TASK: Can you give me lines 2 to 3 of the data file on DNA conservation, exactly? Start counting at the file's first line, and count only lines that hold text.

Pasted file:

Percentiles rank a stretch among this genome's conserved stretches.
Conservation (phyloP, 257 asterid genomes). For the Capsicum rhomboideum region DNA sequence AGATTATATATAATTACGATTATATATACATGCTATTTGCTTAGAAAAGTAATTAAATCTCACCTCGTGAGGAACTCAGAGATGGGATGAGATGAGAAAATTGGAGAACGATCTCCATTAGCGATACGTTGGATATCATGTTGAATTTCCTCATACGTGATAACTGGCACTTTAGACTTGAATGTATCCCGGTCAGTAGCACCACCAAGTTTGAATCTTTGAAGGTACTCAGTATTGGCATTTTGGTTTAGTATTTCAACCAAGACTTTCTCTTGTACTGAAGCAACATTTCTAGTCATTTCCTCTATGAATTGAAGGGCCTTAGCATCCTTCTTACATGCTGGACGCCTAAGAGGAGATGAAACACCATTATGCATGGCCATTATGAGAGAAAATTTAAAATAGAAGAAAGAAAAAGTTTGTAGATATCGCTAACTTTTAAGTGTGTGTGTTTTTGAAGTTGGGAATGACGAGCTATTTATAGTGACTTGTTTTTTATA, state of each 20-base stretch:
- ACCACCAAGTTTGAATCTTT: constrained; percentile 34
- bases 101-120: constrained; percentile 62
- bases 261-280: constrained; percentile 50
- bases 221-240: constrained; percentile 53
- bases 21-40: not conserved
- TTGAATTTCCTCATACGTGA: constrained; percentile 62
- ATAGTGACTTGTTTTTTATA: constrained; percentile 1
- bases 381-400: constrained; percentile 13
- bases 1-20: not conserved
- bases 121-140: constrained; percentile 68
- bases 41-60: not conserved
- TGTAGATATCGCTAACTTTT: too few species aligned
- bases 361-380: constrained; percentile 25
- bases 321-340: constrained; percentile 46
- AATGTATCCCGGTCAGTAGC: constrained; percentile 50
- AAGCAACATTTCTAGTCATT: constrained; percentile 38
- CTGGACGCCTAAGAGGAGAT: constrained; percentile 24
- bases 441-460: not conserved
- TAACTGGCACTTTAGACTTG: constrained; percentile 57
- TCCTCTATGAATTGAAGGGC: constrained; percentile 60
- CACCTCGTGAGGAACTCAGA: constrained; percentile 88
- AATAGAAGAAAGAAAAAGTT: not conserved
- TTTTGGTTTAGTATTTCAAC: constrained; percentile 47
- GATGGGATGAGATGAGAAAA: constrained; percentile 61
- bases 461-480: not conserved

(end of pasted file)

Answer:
Conservation (phyloP, 257 asterid genomes). For the Capsicum rhomboideum region DNA sequence AGATTATATATAATTACGATTATATATACATGCTATTTGCTTAGAAAAGTAATTAAATCTCACCTCGTGAGGAACTCAGAGATGGGATGAGATGAGAAAATTGGAGAACGATCTCCATTAGCGATACGTTGGATATCATGTTGAATTTCCTCATACGTGATAACTGGCACTTTAGACTTGAATGTATCCCGGTCAGTAGCACCACCAAGTTTGAATCTTTGAAGGTACTCAGTATTGGCATTTTGGTTTAGTATTTCAACCAAGACTTTCTCTTGTACTGAAGCAACATTTCTAGTCATTTCCTCTATGAATTGAAGGGCCTTAGCATCCTTCTTACATGCTGGACGCCTAAGAGGAGATGAAACACCATTATGCATGGCCATTATGAGAGAAAATTTAAAATAGAAGAAAGAAAAAGTTTGTAGATATCGCTAACTTTTAAGTGTGTGTGTTTTTGAAGTTGGGAATGACGAGCTATTTATAGTGACTTGTTTTTTATA, state of each 20-base stretch:
- ACCACCAAGTTTGAATCTTT: constrained; percentile 34